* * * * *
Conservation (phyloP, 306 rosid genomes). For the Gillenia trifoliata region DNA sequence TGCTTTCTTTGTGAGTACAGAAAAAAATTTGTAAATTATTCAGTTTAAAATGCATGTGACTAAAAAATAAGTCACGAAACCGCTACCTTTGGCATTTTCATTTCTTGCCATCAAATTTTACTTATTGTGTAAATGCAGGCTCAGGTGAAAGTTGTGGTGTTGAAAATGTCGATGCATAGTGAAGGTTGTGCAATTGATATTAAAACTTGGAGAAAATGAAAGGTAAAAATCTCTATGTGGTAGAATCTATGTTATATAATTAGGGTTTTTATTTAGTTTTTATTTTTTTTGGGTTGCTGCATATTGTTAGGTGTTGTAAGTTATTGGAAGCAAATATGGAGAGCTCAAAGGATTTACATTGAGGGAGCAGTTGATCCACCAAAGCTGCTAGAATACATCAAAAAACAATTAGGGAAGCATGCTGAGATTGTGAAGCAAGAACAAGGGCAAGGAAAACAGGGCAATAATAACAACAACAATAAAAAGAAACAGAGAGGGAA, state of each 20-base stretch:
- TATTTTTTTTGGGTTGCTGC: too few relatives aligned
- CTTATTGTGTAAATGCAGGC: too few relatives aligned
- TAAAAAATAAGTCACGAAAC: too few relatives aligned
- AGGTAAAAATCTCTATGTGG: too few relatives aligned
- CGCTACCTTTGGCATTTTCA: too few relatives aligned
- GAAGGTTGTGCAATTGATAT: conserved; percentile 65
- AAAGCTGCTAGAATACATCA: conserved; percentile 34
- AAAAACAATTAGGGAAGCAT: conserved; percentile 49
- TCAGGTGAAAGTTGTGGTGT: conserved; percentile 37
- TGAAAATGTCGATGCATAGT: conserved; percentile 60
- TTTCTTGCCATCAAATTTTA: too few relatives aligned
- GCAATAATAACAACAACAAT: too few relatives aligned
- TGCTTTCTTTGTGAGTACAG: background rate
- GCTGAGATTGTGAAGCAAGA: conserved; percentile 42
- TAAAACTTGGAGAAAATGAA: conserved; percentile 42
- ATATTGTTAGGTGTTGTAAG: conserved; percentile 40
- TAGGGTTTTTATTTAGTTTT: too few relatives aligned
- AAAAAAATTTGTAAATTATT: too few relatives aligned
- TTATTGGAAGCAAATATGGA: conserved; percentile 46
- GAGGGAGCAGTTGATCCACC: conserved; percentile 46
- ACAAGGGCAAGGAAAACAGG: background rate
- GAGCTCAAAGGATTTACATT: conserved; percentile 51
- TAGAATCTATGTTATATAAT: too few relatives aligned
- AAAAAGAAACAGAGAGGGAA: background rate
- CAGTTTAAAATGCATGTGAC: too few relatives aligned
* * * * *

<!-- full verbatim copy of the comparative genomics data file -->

Conservation (phyloP, 306 rosid genomes). For the Gillenia trifoliata region DNA sequence TGCTTTCTTTGTGAGTACAGAAAAAAATTTGTAAATTATTCAGTTTAAAATGCATGTGACTAAAAAATAAGTCACGAAACCGCTACCTTTGGCATTTTCATTTCTTGCCATCAAATTTTACTTATTGTGTAAATGCAGGCTCAGGTGAAAGTTGTGGTGTTGAAAATGTCGATGCATAGTGAAGGTTGTGCAATTGATATTAAAACTTGGAGAAAATGAAAGGTAAAAATCTCTATGTGGTAGAATCTATGTTATATAATTAGGGTTTTTATTTAGTTTTTATTTTTTTTGGGTTGCTGCATATTGTTAGGTGTTGTAAGTTATTGGAAGCAAATATGGAGAGCTCAAAGGATTTACATTGAGGGAGCAGTTGATCCACCAAAGCTGCTAGAATACATCAAAAAACAATTAGGGAAGCATGCTGAGATTGTGAAGCAAGAACAAGGGCAAGGAAAACAGGGCAATAATAACAACAACAATAAAAAGAAACAGAGAGGGAA, state of each 20-base stretch:
- TATTTTTTTTGGGTTGCTGC: too few relatives aligned
- CTTATTGTGTAAATGCAGGC: too few relatives aligned
- TAAAAAATAAGTCACGAAAC: too few relatives aligned
- AGGTAAAAATCTCTATGTGG: too few relatives aligned
- CGCTACCTTTGGCATTTTCA: too few relatives aligned
- GAAGGTTGTGCAATTGATAT: conserved; percentile 65
- AAAGCTGCTAGAATACATCA: conserved; percentile 34
- AAAAACAATTAGGGAAGCAT: conserved; percentile 49
- TCAGGTGAAAGTTGTGGTGT: conserved; percentile 37
- TGAAAATGTCGATGCATAGT: conserved; percentile 60
- TTTCTTGCCATCAAATTTTA: too few relatives aligned
- GCAATAATAACAACAACAAT: too few relatives aligned
- TGCTTTCTTTGTGAGTACAG: background rate
- GCTGAGATTGTGAAGCAAGA: conserved; percentile 42
- TAAAACTTGGAGAAAATGAA: conserved; percentile 42
- ATATTGTTAGGTGTTGTAAG: conserved; percentile 40
- TAGGGTTTTTATTTAGTTTT: too few relatives aligned
- AAAAAAATTTGTAAATTATT: too few relatives aligned
- TTATTGGAAGCAAATATGGA: conserved; percentile 46
- GAGGGAGCAGTTGATCCACC: conserved; percentile 46
- ACAAGGGCAAGGAAAACAGG: background rate
- GAGCTCAAAGGATTTACATT: conserved; percentile 51
- TAGAATCTATGTTATATAAT: too few relatives aligned
- AAAAAGAAACAGAGAGGGAA: background rate
- CAGTTTAAAATGCATGTGAC: too few relatives aligned